In addition, this Court noted, in Kaufman, that relief from a Rule 4(l) dismissal may be sought under Rule 59(e), concerning motions to alter or amend a judgment, or under Rule 60(b), discussed above, subject to the respective requirements of those Rules and subject to the showing of good cause prescribed under Rule 4(l). 197 W.Va. at 289, 475 S.E.2d at 381. Syllabus point 5 of Kaufman holds: “Under the West Virginia Rules of Civil Procedure, relief from dismissal under Rule 4(l) may be sought under Rule 59(e) and under Rule 60(b), subject to the respective requirements of the applicable rule and subject in all events to the showing of good cause required by Rule 4(l).”

        This Court observed, in Kaufman, that the plaintiff, seeking to maintain the action on the docket, had raised the issue of relief under Rule 60(b) and, at the same time, had not had an opportunity to show good cause under Rule 4(l) for the delay in service. Accordingly, the relief in prohibition awarded to Charleston Area Medical Center precluding reinstatement of the action was made subject to a hearing to be subsequently conducted by the Circuit Court to determine whether the plaintiff could show good cause under Rule 4(l) for the delay in service and whether the plaintiff could show entitlement to relief under Rule 60(b). 197 W.Va. at 290, 475 S.E.2d at 382.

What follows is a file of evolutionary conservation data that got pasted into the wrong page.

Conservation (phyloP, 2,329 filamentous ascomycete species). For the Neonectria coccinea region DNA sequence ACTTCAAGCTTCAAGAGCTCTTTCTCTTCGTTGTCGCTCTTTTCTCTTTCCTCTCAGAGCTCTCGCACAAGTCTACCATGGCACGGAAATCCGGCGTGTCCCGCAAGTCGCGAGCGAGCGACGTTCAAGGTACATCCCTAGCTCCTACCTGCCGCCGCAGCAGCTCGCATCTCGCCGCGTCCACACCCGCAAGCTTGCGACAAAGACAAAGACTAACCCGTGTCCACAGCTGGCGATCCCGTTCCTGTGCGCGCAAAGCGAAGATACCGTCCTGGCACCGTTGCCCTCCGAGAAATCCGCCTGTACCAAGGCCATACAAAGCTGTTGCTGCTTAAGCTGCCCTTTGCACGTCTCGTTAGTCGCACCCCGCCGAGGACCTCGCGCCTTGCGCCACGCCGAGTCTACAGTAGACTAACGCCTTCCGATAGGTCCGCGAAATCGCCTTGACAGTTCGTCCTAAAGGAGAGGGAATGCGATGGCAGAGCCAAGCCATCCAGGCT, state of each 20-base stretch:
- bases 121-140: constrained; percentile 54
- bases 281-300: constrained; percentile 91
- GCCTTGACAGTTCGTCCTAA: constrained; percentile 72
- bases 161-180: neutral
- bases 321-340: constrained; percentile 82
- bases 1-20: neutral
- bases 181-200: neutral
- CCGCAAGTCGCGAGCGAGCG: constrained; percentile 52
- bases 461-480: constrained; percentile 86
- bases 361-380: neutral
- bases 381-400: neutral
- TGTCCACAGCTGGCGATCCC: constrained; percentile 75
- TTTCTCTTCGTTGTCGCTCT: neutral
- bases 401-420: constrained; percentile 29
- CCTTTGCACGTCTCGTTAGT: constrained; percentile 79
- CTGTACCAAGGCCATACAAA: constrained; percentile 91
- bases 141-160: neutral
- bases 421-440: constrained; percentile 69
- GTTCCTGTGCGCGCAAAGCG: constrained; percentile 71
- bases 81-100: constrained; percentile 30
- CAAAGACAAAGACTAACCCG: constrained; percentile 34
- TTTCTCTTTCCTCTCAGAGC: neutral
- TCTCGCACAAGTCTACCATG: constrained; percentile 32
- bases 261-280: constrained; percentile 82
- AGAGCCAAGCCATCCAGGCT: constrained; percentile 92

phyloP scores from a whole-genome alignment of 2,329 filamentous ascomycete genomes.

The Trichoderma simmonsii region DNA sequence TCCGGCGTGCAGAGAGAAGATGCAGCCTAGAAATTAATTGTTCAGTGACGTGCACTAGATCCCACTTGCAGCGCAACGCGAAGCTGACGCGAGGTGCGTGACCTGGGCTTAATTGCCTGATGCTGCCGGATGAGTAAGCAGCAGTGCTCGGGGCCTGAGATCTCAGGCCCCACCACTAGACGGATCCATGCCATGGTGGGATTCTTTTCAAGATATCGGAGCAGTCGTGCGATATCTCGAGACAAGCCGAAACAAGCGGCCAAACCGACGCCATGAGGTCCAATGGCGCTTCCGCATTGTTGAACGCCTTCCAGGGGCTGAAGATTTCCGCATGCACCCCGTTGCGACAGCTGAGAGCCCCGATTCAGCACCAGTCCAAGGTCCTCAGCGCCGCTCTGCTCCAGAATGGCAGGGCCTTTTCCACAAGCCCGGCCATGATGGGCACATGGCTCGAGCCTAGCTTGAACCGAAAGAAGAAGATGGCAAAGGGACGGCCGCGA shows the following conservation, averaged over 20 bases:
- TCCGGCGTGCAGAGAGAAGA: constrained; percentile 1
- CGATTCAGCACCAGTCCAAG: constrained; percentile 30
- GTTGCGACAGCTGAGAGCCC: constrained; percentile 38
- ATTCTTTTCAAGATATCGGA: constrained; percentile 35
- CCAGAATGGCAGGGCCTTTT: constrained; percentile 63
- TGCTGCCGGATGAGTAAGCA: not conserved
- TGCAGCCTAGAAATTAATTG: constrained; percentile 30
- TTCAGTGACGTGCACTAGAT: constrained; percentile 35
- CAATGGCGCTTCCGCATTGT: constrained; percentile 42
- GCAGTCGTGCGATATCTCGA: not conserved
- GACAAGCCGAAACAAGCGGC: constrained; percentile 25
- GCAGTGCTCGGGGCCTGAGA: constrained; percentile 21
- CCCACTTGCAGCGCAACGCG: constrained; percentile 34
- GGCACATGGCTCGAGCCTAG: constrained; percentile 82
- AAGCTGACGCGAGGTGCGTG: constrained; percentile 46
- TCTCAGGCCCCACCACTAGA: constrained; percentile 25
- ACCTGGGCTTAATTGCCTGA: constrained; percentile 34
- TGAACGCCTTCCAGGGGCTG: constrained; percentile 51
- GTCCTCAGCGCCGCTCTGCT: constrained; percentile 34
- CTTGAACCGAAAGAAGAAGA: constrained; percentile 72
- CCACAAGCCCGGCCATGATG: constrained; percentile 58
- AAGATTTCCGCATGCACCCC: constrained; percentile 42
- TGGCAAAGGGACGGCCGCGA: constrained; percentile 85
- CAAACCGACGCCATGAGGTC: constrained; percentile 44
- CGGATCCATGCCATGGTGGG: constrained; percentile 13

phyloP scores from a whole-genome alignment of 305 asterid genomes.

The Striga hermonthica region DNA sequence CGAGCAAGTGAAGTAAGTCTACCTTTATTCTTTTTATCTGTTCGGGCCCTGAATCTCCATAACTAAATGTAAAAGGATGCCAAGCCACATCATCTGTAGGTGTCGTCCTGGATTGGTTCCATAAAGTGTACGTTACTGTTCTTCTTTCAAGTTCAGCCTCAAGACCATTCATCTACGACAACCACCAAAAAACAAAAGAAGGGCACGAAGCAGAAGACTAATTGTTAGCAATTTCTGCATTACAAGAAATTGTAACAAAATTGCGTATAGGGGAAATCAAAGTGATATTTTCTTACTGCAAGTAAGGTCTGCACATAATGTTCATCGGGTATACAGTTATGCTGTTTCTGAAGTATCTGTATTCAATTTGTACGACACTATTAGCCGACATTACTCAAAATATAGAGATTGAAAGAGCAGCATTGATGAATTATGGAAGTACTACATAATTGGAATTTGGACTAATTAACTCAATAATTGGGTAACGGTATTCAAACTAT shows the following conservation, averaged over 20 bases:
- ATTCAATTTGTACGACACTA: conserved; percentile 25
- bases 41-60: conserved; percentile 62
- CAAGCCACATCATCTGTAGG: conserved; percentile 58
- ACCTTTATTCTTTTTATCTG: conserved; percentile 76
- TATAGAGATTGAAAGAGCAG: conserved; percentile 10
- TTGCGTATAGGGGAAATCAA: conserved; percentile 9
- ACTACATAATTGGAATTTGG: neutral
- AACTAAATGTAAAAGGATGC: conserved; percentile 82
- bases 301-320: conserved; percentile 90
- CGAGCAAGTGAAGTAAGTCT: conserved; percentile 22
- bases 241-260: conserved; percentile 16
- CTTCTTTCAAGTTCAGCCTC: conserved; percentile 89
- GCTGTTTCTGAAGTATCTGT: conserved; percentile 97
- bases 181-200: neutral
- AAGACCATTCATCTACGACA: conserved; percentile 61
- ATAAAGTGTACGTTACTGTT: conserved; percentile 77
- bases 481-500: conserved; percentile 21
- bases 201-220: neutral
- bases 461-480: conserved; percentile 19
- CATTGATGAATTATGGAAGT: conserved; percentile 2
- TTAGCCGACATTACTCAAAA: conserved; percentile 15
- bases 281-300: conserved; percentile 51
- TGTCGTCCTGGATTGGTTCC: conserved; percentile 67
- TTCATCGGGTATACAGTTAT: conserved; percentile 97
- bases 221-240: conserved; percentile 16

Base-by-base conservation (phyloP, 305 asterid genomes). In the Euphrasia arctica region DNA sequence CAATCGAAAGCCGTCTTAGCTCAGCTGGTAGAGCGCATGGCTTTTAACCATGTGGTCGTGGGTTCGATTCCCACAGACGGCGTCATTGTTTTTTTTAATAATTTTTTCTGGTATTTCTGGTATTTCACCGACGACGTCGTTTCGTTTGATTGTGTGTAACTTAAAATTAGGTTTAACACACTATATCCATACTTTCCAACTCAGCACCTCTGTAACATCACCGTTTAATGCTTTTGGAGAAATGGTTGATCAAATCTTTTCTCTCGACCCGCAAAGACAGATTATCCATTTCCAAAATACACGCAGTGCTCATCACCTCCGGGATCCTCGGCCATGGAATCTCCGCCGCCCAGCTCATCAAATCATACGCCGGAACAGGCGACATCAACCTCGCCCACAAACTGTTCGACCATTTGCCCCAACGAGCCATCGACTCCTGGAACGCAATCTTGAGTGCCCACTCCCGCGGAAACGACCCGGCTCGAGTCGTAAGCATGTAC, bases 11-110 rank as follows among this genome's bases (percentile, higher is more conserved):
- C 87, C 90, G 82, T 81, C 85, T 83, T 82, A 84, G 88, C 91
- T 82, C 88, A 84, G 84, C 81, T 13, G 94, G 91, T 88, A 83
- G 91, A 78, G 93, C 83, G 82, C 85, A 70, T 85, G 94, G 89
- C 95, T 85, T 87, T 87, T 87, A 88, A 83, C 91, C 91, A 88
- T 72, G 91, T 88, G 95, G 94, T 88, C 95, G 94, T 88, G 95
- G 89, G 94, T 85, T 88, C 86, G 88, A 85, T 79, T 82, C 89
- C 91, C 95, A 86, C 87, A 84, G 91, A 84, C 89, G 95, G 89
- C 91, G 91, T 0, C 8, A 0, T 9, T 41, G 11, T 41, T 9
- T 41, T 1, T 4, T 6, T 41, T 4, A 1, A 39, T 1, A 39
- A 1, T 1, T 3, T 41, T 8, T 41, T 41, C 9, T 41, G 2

Similarly, the action of appellant Withrow was initially dismissed under Rule 4(l) and reinstated under Rule 41(b). Under the Kaufman decision, such a reinstatement was improper. However, seeking to avoid a second dismissal, appellant Withrow argues, also under Kaufman, that she is entitled to relief under Rule 60(b) and under the good cause provisions of Rule 4(l). The appellant's Rule 60(b) argument turns upon whether the misrepresentations of Nichols constituted a fraud upon the court.